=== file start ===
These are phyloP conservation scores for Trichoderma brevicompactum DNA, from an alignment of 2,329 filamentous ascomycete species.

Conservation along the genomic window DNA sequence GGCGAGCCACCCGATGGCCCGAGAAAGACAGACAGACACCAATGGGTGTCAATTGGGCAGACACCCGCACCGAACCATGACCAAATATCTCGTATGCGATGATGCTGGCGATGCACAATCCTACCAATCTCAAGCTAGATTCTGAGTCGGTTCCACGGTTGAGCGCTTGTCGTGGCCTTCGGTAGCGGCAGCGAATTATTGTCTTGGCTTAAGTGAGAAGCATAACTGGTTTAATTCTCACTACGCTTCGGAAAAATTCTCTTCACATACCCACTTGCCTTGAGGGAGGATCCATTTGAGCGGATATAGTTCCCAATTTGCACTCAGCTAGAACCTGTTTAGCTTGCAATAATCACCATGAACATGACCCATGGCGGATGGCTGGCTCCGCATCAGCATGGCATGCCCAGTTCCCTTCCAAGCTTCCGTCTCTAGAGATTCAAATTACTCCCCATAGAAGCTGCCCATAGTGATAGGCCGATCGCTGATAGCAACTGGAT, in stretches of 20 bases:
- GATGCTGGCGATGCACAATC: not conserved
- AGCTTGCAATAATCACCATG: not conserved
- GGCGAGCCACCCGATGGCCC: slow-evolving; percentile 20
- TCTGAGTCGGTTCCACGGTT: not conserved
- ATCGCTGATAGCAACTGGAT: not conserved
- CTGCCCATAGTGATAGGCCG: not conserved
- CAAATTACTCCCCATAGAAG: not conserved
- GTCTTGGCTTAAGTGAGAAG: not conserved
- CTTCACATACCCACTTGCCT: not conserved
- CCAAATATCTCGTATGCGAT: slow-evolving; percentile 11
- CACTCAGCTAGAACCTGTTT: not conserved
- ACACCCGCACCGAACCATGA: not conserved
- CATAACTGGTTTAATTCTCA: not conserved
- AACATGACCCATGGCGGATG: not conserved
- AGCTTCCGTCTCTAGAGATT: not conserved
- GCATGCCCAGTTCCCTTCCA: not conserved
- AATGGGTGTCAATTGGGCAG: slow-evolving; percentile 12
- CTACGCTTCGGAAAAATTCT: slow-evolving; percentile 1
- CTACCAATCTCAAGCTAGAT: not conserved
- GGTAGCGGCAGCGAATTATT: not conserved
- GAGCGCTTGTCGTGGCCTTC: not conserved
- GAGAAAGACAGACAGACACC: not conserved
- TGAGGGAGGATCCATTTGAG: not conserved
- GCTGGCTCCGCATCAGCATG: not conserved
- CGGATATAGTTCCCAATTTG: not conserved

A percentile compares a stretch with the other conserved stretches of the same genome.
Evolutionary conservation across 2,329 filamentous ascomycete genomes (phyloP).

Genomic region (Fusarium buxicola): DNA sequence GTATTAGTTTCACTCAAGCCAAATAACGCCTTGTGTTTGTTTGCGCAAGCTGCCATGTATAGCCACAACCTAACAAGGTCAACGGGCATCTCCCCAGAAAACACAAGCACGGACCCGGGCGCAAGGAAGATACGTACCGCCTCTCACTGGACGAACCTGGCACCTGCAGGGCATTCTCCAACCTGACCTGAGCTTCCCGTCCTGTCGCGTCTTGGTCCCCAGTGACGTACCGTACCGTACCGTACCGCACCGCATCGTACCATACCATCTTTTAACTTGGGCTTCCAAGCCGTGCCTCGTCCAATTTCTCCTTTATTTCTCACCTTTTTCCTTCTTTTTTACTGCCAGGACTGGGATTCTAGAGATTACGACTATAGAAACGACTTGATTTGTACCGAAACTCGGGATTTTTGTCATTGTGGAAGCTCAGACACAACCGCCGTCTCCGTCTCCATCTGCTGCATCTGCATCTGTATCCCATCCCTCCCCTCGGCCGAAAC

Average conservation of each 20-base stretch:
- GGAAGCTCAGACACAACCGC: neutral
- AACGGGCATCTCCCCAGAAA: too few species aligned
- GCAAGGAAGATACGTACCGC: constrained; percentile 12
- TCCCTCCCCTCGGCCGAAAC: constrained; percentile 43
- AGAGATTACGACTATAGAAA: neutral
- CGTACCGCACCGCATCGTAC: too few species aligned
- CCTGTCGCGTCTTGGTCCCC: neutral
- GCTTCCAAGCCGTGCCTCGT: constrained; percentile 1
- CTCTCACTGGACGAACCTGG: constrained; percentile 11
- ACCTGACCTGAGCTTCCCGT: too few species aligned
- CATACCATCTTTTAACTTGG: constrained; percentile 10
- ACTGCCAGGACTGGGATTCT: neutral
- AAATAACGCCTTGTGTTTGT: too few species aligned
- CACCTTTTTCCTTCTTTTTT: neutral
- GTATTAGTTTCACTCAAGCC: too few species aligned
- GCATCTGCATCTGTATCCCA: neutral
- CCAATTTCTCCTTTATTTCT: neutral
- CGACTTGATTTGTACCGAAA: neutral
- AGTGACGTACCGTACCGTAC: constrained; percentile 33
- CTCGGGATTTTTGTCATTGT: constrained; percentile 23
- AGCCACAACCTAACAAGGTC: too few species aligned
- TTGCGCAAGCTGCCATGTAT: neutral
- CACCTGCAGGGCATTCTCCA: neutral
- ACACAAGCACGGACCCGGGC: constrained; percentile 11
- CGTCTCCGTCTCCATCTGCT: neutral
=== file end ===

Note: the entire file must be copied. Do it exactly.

These are phyloP conservation scores for Trichoderma brevicompactum DNA, from an alignment of 2,329 filamentous ascomycete species.

Conservation along the genomic window DNA sequence GGCGAGCCACCCGATGGCCCGAGAAAGACAGACAGACACCAATGGGTGTCAATTGGGCAGACACCCGCACCGAACCATGACCAAATATCTCGTATGCGATGATGCTGGCGATGCACAATCCTACCAATCTCAAGCTAGATTCTGAGTCGGTTCCACGGTTGAGCGCTTGTCGTGGCCTTCGGTAGCGGCAGCGAATTATTGTCTTGGCTTAAGTGAGAAGCATAACTGGTTTAATTCTCACTACGCTTCGGAAAAATTCTCTTCACATACCCACTTGCCTTGAGGGAGGATCCATTTGAGCGGATATAGTTCCCAATTTGCACTCAGCTAGAACCTGTTTAGCTTGCAATAATCACCATGAACATGACCCATGGCGGATGGCTGGCTCCGCATCAGCATGGCATGCCCAGTTCCCTTCCAAGCTTCCGTCTCTAGAGATTCAAATTACTCCCCATAGAAGCTGCCCATAGTGATAGGCCGATCGCTGATAGCAACTGGAT, in stretches of 20 bases:
- GATGCTGGCGATGCACAATC: not conserved
- AGCTTGCAATAATCACCATG: not conserved
- GGCGAGCCACCCGATGGCCC: slow-evolving; percentile 20
- TCTGAGTCGGTTCCACGGTT: not conserved
- ATCGCTGATAGCAACTGGAT: not conserved
- CTGCCCATAGTGATAGGCCG: not conserved
- CAAATTACTCCCCATAGAAG: not conserved
- GTCTTGGCTTAAGTGAGAAG: not conserved
- CTTCACATACCCACTTGCCT: not conserved
- CCAAATATCTCGTATGCGAT: slow-evolving; percentile 11
- CACTCAGCTAGAACCTGTTT: not conserved
- ACACCCGCACCGAACCATGA: not conserved
- CATAACTGGTTTAATTCTCA: not conserved
- AACATGACCCATGGCGGATG: not conserved
- AGCTTCCGTCTCTAGAGATT: not conserved
- GCATGCCCAGTTCCCTTCCA: not conserved
- AATGGGTGTCAATTGGGCAG: slow-evolving; percentile 12
- CTACGCTTCGGAAAAATTCT: slow-evolving; percentile 1
- CTACCAATCTCAAGCTAGAT: not conserved
- GGTAGCGGCAGCGAATTATT: not conserved
- GAGCGCTTGTCGTGGCCTTC: not conserved
- GAGAAAGACAGACAGACACC: not conserved
- TGAGGGAGGATCCATTTGAG: not conserved
- GCTGGCTCCGCATCAGCATG: not conserved
- CGGATATAGTTCCCAATTTG: not conserved

A percentile compares a stretch with the other conserved stretches of the same genome.
Evolutionary conservation across 2,329 filamentous ascomycete genomes (phyloP).

Genomic region (Fusarium buxicola): DNA sequence GTATTAGTTTCACTCAAGCCAAATAACGCCTTGTGTTTGTTTGCGCAAGCTGCCATGTATAGCCACAACCTAACAAGGTCAACGGGCATCTCCCCAGAAAACACAAGCACGGACCCGGGCGCAAGGAAGATACGTACCGCCTCTCACTGGACGAACCTGGCACCTGCAGGGCATTCTCCAACCTGACCTGAGCTTCCCGTCCTGTCGCGTCTTGGTCCCCAGTGACGTACCGTACCGTACCGTACCGCACCGCATCGTACCATACCATCTTTTAACTTGGGCTTCCAAGCCGTGCCTCGTCCAATTTCTCCTTTATTTCTCACCTTTTTCCTTCTTTTTTACTGCCAGGACTGGGATTCTAGAGATTACGACTATAGAAACGACTTGATTTGTACCGAAACTCGGGATTTTTGTCATTGTGGAAGCTCAGACACAACCGCCGTCTCCGTCTCCATCTGCTGCATCTGCATCTGTATCCCATCCCTCCCCTCGGCCGAAAC

Average conservation of each 20-base stretch:
- GGAAGCTCAGACACAACCGC: neutral
- AACGGGCATCTCCCCAGAAA: too few species aligned
- GCAAGGAAGATACGTACCGC: constrained; percentile 12
- TCCCTCCCCTCGGCCGAAAC: constrained; percentile 43
- AGAGATTACGACTATAGAAA: neutral
- CGTACCGCACCGCATCGTAC: too few species aligned
- CCTGTCGCGTCTTGGTCCCC: neutral
- GCTTCCAAGCCGTGCCTCGT: constrained; percentile 1
- CTCTCACTGGACGAACCTGG: constrained; percentile 11
- ACCTGACCTGAGCTTCCCGT: too few species aligned
- CATACCATCTTTTAACTTGG: constrained; percentile 10
- ACTGCCAGGACTGGGATTCT: neutral
- AAATAACGCCTTGTGTTTGT: too few species aligned
- CACCTTTTTCCTTCTTTTTT: neutral
- GTATTAGTTTCACTCAAGCC: too few species aligned
- GCATCTGCATCTGTATCCCA: neutral
- CCAATTTCTCCTTTATTTCT: neutral
- CGACTTGATTTGTACCGAAA: neutral
- AGTGACGTACCGTACCGTAC: constrained; percentile 33
- CTCGGGATTTTTGTCATTGT: constrained; percentile 23
- AGCCACAACCTAACAAGGTC: too few species aligned
- TTGCGCAAGCTGCCATGTAT: neutral
- CACCTGCAGGGCATTCTCCA: neutral
- ACACAAGCACGGACCCGGGC: constrained; percentile 11
- CGTCTCCGTCTCCATCTGCT: neutral